Of course, the hon. Gentleman is right.
The final amendment in this group, amendment No. 39, is unnecessary because, as I have just said, there is already judicial guidance on how to interpret what is obvious on a reasonably careful inspection. The approach to interpretation is the same as for the case law on the question of what does not have to be disclosed to a buyer of land prior to contract. The courts have held that patent defects in title do not have to be disclosed. In the Yandle case, the learned judge said:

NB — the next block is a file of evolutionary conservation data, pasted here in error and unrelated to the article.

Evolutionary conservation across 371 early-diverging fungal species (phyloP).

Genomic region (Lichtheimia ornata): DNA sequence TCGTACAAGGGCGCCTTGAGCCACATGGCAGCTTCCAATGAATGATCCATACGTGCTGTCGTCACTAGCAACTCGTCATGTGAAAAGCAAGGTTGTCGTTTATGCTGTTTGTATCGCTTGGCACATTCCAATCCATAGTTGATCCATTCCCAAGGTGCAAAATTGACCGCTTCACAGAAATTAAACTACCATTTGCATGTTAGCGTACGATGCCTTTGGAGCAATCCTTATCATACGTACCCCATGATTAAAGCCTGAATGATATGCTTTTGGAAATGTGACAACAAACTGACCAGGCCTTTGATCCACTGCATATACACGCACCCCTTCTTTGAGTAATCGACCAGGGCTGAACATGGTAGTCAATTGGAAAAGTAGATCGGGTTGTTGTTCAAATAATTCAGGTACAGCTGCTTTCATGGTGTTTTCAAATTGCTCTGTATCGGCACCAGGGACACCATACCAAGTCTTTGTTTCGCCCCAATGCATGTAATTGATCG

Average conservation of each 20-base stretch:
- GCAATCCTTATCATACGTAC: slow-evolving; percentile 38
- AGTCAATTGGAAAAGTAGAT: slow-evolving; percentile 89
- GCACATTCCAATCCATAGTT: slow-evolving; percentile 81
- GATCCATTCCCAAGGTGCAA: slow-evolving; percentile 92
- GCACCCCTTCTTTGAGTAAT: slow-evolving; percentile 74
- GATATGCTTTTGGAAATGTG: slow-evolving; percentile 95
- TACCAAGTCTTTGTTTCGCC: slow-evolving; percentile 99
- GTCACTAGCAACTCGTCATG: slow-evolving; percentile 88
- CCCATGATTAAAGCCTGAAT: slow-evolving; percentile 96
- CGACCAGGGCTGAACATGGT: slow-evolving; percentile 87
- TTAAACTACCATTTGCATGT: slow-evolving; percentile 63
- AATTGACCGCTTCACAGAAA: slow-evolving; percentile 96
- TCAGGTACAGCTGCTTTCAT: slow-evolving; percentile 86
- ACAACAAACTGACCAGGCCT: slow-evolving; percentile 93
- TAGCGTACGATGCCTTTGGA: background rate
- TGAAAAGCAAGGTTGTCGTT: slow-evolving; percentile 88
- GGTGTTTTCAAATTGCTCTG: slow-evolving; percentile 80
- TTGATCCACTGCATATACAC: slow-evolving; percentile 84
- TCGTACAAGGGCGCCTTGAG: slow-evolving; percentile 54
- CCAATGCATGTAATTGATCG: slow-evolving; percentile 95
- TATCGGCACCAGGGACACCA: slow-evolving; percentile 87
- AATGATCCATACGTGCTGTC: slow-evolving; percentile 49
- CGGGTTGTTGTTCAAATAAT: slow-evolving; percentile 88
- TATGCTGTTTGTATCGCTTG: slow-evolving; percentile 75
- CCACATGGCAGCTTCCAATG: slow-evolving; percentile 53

''I think he''— the purchaser—
''is only liable to take property subject to those defects which are patent to the eye, including those defects which are a necessary consequence of something which is patent to the eye.''
If a legal easement or profit is one that a seller of the burdened land would have to disclose to a buyer before contract, it will override a registered disposition.